Claire Byrne, a Green Party councillor, said she was shocked recently at the bad state of the footpaths around there. It’s good to see a new project to improve that, she says.

“I think the vision so far is really great. I love the idea of the steps down to the river, it creates really nice connectivity with our waterside,” said Byrne.

Safety should be built into the design, said Anne Feeney, a Fine Gael councillor, so there shouldn’t be too much tree canopy creating dark, secluded spaces. “You just need people to feel safe walking there day or night.”

The design should have continuity with other parts of the city, Feeney said. “But also be maybe an exemplar of what we want to do in other places, rather than a standalone project.”

Mannix Flynn, an independent councillor, said office workers don’t stay in the area outside of their working hours. “If you go down there at night time, there’s nobody down there, nobody walks down there.”

Feeney asked if there could be water activities there. Kavanagh, in response, said that the council would be starting construction early next year on a new quayside building on the opposite side of the river. The building will be operated by the council’s sports office and run new on-water activities, she said.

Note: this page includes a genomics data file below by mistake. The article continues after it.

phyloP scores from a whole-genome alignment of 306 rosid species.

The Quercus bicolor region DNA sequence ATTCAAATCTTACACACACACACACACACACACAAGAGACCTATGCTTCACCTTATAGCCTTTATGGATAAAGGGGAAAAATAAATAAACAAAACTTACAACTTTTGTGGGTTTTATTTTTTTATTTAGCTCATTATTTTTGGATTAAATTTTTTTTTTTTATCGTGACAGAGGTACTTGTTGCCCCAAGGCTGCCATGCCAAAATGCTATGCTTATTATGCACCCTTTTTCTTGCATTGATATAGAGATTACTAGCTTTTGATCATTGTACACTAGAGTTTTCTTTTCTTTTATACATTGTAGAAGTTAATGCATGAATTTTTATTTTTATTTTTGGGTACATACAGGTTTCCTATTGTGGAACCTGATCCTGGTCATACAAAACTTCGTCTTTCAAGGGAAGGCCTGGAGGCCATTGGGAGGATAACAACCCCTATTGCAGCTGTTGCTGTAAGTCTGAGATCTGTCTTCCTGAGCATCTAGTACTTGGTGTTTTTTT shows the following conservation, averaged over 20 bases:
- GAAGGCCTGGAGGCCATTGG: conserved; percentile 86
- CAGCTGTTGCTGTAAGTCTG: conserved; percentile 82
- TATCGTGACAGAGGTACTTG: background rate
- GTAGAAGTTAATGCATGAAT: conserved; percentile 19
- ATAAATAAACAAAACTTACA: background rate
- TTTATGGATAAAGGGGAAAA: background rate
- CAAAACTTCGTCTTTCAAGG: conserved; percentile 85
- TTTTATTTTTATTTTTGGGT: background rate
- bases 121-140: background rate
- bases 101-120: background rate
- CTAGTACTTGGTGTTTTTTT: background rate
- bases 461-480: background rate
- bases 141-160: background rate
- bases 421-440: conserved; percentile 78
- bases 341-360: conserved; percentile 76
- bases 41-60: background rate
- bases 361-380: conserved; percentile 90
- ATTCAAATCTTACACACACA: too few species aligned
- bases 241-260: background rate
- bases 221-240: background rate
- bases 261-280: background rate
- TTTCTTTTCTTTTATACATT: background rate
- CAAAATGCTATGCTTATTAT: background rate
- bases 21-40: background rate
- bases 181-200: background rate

Seats should have arm rests to be age friendly, said Mary Freehill, a Labour councillor. “In the interests of older people, arm rests are absolutely essential.”

Kevin Donoghue, a Labour Party councillor, said other Docklands projects have missed out on telling the rich heritage and story of the Docklands.

“I think it’s an opportunity to kind of talk about the Docklands and the working class that was such a significant part of the community for ages,” he said.

Getting Around

The area would link up with the proposed Dodder River bridge, which is to join Grand Canal Dock with Ringsend at the end of Sir John Rogerson’s Quay, said Kavanagh.

The council will likely make a planning application for the Dodder Bridge in early 2023, said Kavanagh. “At present, it looks like the Dodder Bridge is currently ahead of our own project.”

Money for the campshires revamp is expected to come from a few different pots. The National Transport Authority would fund the rebuilding the carriageway and any segregated cycle lanes, as part of the Ringsend to City Centre Core Bus Corridor.

The Office of Public Works would also contribute funding to the project, said Kavanagh.

Daniel Céitinn, a Sinn Féin councillor, said the south campshires is an important route in and out of the city.

“I suppose how much space we have to work with will also be determined by the volume of traffic we see going down the quays here in future,” he said.